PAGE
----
After watching a play about the impact of violence on Boston’s youth, eight mayoral candidates talked about what they would do to improve the community.
The forum, held Saturday evening at Dorchester’s Strand Theatre, was part of the 21st annual Youth Peace Conference organized by Teen Empowerment.
Stanley Pollack, Teen Empowerment’s executive director who founded the program in 1992, said he invited mayoral candidates so they could hear young people discuss the issues that matter to them.
The Teen Empowerment show, “True Stories for One Glory,” touched upon domestic violence; young teens turning to selling drugs to make money; a young, pregnant woman contending with her father’s substance abuse; and a young man with a criminal record and a child struggling to find a job.
The show revolved around a pizza shop called Slice of Glory, where the owner encouraged young patrons to express themselves.
A number of candidates said they would give teenagers more leadership positions, and more say in city affairs.
“Young people need to have more of a role in running this city if we’re going to have peace on our streets,” Bill Walczak said. “It’s not about talking at you, it’s about listening to you.”
John F. Barros, who stepped down from the Boston School Committee to run for mayor, touted his experience working with students. Young people should have control over their lives and educations, he said.
“The biggest thing we can do for our young people is — adults, get out of their way, because young people have so much to give us,” Barros said.
Other addressed inequities within the city.
“Every neighborhood should be as good as any other neighborhood in the city,” City Councilor Michael P. Ross said.
State Representative Martin J. Walsh said inequity has existed in the city for decades.
“We’ve had a lack of opportunity in our neighborhoods for a long time. We need to work to bring the businesses of downtown to our communities, so our kids can have jobs,” Walsh said.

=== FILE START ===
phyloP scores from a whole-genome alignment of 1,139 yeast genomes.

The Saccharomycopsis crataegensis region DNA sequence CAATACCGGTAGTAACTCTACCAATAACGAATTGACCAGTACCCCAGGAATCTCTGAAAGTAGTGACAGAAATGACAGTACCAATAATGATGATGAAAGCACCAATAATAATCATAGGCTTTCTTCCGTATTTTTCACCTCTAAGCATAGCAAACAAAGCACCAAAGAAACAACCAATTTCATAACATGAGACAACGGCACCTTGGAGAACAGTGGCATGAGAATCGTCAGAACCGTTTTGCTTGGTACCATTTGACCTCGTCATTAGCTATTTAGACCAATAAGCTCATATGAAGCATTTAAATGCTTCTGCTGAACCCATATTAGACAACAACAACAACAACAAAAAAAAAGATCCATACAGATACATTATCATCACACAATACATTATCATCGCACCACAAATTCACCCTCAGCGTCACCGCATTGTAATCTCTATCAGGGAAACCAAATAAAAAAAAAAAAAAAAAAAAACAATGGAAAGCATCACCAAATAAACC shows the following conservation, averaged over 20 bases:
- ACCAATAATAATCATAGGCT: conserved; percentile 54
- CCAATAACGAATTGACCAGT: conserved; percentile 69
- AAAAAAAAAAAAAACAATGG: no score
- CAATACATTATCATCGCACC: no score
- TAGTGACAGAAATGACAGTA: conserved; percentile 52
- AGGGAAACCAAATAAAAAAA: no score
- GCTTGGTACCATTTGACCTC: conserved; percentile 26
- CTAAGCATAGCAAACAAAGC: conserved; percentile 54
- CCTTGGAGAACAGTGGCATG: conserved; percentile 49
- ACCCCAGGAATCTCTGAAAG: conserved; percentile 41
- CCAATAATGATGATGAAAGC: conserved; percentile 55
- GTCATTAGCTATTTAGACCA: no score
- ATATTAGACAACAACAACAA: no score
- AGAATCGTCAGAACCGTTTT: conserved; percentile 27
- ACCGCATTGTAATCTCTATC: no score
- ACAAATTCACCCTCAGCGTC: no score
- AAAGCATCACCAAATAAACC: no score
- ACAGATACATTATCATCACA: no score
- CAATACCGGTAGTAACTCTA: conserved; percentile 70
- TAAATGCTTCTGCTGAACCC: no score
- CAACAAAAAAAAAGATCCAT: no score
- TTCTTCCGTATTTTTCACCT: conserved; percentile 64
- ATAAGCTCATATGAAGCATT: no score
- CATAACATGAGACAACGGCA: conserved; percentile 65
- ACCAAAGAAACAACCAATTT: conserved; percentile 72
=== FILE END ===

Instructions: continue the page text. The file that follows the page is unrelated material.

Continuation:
City Councilor John R. Connolly said he would work to see students from different neighborhoods and family situations perform at a high level in school.
Charles L. Clemons, co-founder of radio station TOUCH 106.1 FM, said the city “has turned its back on our youth. How did that happen? We don’t have quality schools in every neighborhood,” he said.
Charlotte Golar Richie, a former state representative and aide to Mayor Thomas M. Menino, touted a personal connection to Dorchester, where she lives.
“I’ve seen the ups and downs of this community, and I know that you are here because you want to keep the ups,” she said.
William J. Dorcena, who grew up in Uphams Corner, said he wants to turn more teenagers into successful adults.
Pollack told candidates he would like to see a year-round youth jobs program that accepts people from their mid-teens to their early 20s to supplement the city’s current summer jobs program, which accepts people age 15 to 17.
“It’s not a program that is part of a comprehensive system. It’s kind of just there, and it’s gone,” Pollack said after the forum. “If you give them a little bit of opportunity, just a little bit of opportunity, they respond to that.”
Teen Empowerment members wrote the script, songs, and spoken word pieces.
Levi Doumbia, 18, of Roxbury, played Paco, the goofy, mostly silent pizza maker who was bossed around by Slice of Glory’s owner for most of the show. At the end, Doumbia made an impassioned speech calling for more jobs for young people to break cycles of oppression, to audience applause.
Doumbia sat at the edge of the stage after the curtain call, greeting friends. He really enjoyed performing, he said, though he wished the audience was larger.
He was less impressed by the mayoral candidates.
“All I heard was a bunch of words for them to try to touch people to vote for them,” Doumbia said. “The only way I’m going to feel anything is if they follow through with the words they say.”